I make sweet treats for my family from time to time, about once or twice a month - a batch of oatmeal raisin cookies, a simple chocolate custard, vanilla mint ice cream. Moreover, I do what I can to make the treats I do prepare for my family just a little bit better for them, too, and something we can enjoy from time to time.
Like these deep, dark bittersweet brownies made all the better with tigernuts. Tigernuts, despite their name, aren't nuts at all; rather, they're a small root vegetables. They accounted for as much as 80% of the diet of paleolithic peoples in Africa and the Mediterranean.
Their flavor is mildly sweet, similar to chestnuts, which makes them such a good partner for dark chocolate. Tigernuts are also particularly rich in resistant starch, a fiber, that acts as a prebiotic - nurturing the growth and proliferation of beneficial bacteria in the gut.
These brownies are dense, bittersweet and fudge-like with a beautiful consistency and richness.
Forgot to rate it five stars!!
Hi just tried these with modifications of monk fruit and inulin instead of sugar and coconut oil instead of butter and WOW!! The best brownies I’ve ever had!!
I was wondering if you could post the nutritional info calories, carbs, sugars, etc.
Thanks so much!!
This is delicious! I’ve made it numerous times now, both as written and with modifications, and it’s always superb. To cut back on sugar, I sometimes use 70 or 72% chocolate, as well as blending some Canadian sugar twin and splenda in with the sugar. I’ve also been known to skip the double boiler in favor of melting everything right in the saucepan directly- saves on dishes and still turns out great. Corn starch is always in the pantry, so I use it instead of arrowroot. Thank you so much for sharing!
Jack william says
I love brownies. This is so delicious as dessert! Thanks for sharing.
I love the emails I get from you and find everything informational and delicious! I have read that tigernut flour yields a very grainy texture. How you do feel it works here? I love the idea of tigernut for the reasons you described in your article, especially that it's also very low carb due to it's high fiber count.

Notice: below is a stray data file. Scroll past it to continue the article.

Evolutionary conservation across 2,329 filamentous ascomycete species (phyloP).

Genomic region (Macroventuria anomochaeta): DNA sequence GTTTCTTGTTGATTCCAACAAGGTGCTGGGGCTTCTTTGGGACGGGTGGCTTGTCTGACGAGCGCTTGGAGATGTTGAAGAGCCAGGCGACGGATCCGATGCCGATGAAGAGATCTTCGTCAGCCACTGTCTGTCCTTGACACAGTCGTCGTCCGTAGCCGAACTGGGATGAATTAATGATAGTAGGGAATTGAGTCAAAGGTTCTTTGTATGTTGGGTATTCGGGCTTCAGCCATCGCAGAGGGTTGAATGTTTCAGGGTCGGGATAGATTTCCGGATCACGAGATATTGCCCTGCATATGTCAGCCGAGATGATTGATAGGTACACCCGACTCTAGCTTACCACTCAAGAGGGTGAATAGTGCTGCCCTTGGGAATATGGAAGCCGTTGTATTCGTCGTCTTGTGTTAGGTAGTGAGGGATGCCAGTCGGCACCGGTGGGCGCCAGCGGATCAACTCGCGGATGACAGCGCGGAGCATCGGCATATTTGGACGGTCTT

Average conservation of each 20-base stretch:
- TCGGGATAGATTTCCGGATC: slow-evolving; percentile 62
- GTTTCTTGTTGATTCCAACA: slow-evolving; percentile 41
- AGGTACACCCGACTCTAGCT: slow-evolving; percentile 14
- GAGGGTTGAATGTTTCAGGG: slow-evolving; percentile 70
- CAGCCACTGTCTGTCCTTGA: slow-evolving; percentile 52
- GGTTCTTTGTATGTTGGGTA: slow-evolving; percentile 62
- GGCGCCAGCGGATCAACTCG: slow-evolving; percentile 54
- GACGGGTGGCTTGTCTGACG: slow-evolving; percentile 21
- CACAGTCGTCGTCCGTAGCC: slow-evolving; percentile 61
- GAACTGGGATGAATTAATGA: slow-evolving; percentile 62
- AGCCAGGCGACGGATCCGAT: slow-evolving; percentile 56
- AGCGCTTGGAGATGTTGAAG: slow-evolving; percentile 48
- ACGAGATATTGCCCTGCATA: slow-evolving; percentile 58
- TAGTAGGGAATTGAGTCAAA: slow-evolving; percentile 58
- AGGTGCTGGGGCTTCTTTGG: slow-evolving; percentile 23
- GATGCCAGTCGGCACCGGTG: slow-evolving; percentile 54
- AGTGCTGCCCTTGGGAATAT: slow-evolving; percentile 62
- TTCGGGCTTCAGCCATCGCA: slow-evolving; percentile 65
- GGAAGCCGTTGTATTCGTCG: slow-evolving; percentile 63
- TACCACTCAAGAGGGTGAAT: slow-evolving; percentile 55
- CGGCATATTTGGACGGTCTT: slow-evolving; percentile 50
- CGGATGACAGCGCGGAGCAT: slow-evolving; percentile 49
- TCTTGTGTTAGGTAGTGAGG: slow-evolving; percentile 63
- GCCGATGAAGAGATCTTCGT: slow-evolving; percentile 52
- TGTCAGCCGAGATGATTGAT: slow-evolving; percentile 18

Tigernut flour does have a gritty texture that is *somewhat* mitigated here, but not entirely.
Anne Kessler says
I have an egg allergy and usually have to get creative with baking. From your experience with Tigernut flour, do you think it would hold up with an egg substitute (ex: 3tbs boiling water + 1tbs flax meal per replaced egg)? Some flours are already great binders and do not rely on the eggs to stay together, while I find other flours are not as stable and really need the egg. I'm about to buy some tigernuts on Vitacost and was tempted to get some tigernut flour as well.
That's tough - I don't think that this recipe would hold up without the eggs, as tigernut flour is less a binder and more mealy. You could try to experiment, though.
Would Cassava flour work for these instead of Tigernut?
Hi Susan, I recommend following recipes using the ingredients and equipment called for. You could try it with cassava flour and see.
I was just looking at a bag of tigernut flour last week! Thanks for sharing the 20% off deal, I need to finally try it 🙂 the brownies sound amazing, I bet your family was super happy about this new treat of yours 🙂